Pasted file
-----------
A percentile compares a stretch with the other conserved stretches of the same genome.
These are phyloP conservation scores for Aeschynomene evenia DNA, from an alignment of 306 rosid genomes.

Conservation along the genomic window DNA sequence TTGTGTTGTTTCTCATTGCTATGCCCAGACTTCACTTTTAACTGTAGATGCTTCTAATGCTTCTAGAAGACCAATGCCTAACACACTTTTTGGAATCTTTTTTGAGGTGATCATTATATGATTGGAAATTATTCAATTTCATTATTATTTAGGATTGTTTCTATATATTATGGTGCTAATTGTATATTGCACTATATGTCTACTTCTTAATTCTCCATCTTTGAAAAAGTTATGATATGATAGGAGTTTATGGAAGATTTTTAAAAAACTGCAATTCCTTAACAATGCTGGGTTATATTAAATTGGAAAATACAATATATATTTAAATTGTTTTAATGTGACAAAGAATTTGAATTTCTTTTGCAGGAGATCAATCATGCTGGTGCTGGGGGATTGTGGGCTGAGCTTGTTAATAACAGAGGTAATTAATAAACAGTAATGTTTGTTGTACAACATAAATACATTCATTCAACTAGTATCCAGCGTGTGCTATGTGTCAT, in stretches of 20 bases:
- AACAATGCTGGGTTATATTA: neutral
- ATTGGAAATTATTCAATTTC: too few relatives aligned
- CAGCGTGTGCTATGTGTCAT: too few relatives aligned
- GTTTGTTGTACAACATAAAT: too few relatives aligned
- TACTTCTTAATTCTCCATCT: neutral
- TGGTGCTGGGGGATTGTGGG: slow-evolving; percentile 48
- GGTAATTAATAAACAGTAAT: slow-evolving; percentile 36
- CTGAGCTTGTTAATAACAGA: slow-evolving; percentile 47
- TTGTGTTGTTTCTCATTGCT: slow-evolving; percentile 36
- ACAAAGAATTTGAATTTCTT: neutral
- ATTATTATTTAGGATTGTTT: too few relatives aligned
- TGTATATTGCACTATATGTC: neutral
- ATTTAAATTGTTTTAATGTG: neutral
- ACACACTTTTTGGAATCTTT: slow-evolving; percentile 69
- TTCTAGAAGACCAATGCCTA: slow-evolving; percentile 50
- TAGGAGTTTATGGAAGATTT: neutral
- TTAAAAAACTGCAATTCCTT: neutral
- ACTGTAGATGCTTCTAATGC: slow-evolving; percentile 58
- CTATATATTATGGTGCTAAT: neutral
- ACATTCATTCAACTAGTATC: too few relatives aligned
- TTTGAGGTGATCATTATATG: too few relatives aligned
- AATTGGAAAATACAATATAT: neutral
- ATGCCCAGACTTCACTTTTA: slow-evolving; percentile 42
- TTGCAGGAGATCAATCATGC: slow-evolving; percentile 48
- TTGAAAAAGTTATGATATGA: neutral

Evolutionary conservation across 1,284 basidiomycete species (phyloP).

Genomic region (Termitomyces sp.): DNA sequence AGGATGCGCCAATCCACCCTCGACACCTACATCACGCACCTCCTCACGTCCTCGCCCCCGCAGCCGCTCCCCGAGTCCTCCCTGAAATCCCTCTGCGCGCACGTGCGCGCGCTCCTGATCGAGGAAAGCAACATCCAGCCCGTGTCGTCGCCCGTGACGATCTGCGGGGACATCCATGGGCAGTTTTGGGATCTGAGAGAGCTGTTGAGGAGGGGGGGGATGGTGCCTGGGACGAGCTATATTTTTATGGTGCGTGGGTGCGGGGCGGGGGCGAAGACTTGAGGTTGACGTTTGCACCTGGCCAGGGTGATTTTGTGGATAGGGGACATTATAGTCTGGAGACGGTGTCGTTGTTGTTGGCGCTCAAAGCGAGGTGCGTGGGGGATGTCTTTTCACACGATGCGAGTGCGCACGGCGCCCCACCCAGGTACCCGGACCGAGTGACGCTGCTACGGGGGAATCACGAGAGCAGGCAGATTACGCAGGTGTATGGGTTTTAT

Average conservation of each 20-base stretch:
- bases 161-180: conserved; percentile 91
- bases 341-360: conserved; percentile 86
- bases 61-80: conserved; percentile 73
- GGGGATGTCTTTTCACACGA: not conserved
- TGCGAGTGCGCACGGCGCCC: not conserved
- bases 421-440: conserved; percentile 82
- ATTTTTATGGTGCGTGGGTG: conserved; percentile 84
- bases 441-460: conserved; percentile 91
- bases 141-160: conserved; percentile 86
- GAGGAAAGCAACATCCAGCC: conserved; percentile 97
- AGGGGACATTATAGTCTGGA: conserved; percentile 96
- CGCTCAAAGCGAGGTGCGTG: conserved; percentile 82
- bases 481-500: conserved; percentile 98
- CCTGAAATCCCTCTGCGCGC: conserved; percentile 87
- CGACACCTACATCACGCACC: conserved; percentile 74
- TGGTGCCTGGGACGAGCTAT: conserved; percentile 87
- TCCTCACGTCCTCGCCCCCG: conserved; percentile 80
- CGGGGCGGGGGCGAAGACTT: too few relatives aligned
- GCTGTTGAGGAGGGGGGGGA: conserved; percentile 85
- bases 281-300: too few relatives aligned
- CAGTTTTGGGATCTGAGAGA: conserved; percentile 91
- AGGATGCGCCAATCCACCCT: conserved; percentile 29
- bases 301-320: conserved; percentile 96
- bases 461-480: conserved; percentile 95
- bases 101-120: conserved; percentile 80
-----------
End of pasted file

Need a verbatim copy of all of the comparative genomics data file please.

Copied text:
A percentile compares a stretch with the other conserved stretches of the same genome.
These are phyloP conservation scores for Aeschynomene evenia DNA, from an alignment of 306 rosid genomes.

Conservation along the genomic window DNA sequence TTGTGTTGTTTCTCATTGCTATGCCCAGACTTCACTTTTAACTGTAGATGCTTCTAATGCTTCTAGAAGACCAATGCCTAACACACTTTTTGGAATCTTTTTTGAGGTGATCATTATATGATTGGAAATTATTCAATTTCATTATTATTTAGGATTGTTTCTATATATTATGGTGCTAATTGTATATTGCACTATATGTCTACTTCTTAATTCTCCATCTTTGAAAAAGTTATGATATGATAGGAGTTTATGGAAGATTTTTAAAAAACTGCAATTCCTTAACAATGCTGGGTTATATTAAATTGGAAAATACAATATATATTTAAATTGTTTTAATGTGACAAAGAATTTGAATTTCTTTTGCAGGAGATCAATCATGCTGGTGCTGGGGGATTGTGGGCTGAGCTTGTTAATAACAGAGGTAATTAATAAACAGTAATGTTTGTTGTACAACATAAATACATTCATTCAACTAGTATCCAGCGTGTGCTATGTGTCAT, in stretches of 20 bases:
- AACAATGCTGGGTTATATTA: neutral
- ATTGGAAATTATTCAATTTC: too few relatives aligned
- CAGCGTGTGCTATGTGTCAT: too few relatives aligned
- GTTTGTTGTACAACATAAAT: too few relatives aligned
- TACTTCTTAATTCTCCATCT: neutral
- TGGTGCTGGGGGATTGTGGG: slow-evolving; percentile 48
- GGTAATTAATAAACAGTAAT: slow-evolving; percentile 36
- CTGAGCTTGTTAATAACAGA: slow-evolving; percentile 47
- TTGTGTTGTTTCTCATTGCT: slow-evolving; percentile 36
- ACAAAGAATTTGAATTTCTT: neutral
- ATTATTATTTAGGATTGTTT: too few relatives aligned
- TGTATATTGCACTATATGTC: neutral
- ATTTAAATTGTTTTAATGTG: neutral
- ACACACTTTTTGGAATCTTT: slow-evolving; percentile 69
- TTCTAGAAGACCAATGCCTA: slow-evolving; percentile 50
- TAGGAGTTTATGGAAGATTT: neutral
- TTAAAAAACTGCAATTCCTT: neutral
- ACTGTAGATGCTTCTAATGC: slow-evolving; percentile 58
- CTATATATTATGGTGCTAAT: neutral
- ACATTCATTCAACTAGTATC: too few relatives aligned
- TTTGAGGTGATCATTATATG: too few relatives aligned
- AATTGGAAAATACAATATAT: neutral
- ATGCCCAGACTTCACTTTTA: slow-evolving; percentile 42
- TTGCAGGAGATCAATCATGC: slow-evolving; percentile 48
- TTGAAAAAGTTATGATATGA: neutral

Evolutionary conservation across 1,284 basidiomycete species (phyloP).

Genomic region (Termitomyces sp.): DNA sequence AGGATGCGCCAATCCACCCTCGACACCTACATCACGCACCTCCTCACGTCCTCGCCCCCGCAGCCGCTCCCCGAGTCCTCCCTGAAATCCCTCTGCGCGCACGTGCGCGCGCTCCTGATCGAGGAAAGCAACATCCAGCCCGTGTCGTCGCCCGTGACGATCTGCGGGGACATCCATGGGCAGTTTTGGGATCTGAGAGAGCTGTTGAGGAGGGGGGGGATGGTGCCTGGGACGAGCTATATTTTTATGGTGCGTGGGTGCGGGGCGGGGGCGAAGACTTGAGGTTGACGTTTGCACCTGGCCAGGGTGATTTTGTGGATAGGGGACATTATAGTCTGGAGACGGTGTCGTTGTTGTTGGCGCTCAAAGCGAGGTGCGTGGGGGATGTCTTTTCACACGATGCGAGTGCGCACGGCGCCCCACCCAGGTACCCGGACCGAGTGACGCTGCTACGGGGGAATCACGAGAGCAGGCAGATTACGCAGGTGTATGGGTTTTAT

Average conservation of each 20-base stretch:
- bases 161-180: conserved; percentile 91
- bases 341-360: conserved; percentile 86
- bases 61-80: conserved; percentile 73
- GGGGATGTCTTTTCACACGA: not conserved
- TGCGAGTGCGCACGGCGCCC: not conserved
- bases 421-440: conserved; percentile 82
- ATTTTTATGGTGCGTGGGTG: conserved; percentile 84
- bases 441-460: conserved; percentile 91
- bases 141-160: conserved; percentile 86
- GAGGAAAGCAACATCCAGCC: conserved; percentile 97
- AGGGGACATTATAGTCTGGA: conserved; percentile 96
- CGCTCAAAGCGAGGTGCGTG: conserved; percentile 82
- bases 481-500: conserved; percentile 98
- CCTGAAATCCCTCTGCGCGC: conserved; percentile 87
- CGACACCTACATCACGCACC: conserved; percentile 74
- TGGTGCCTGGGACGAGCTAT: conserved; percentile 87
- TCCTCACGTCCTCGCCCCCG: conserved; percentile 80
- CGGGGCGGGGGCGAAGACTT: too few relatives aligned
- GCTGTTGAGGAGGGGGGGGA: conserved; percentile 85
- bases 281-300: too few relatives aligned
- CAGTTTTGGGATCTGAGAGA: conserved; percentile 91
- AGGATGCGCCAATCCACCCT: conserved; percentile 29
- bases 301-320: conserved; percentile 96
- bases 461-480: conserved; percentile 95
- bases 101-120: conserved; percentile 80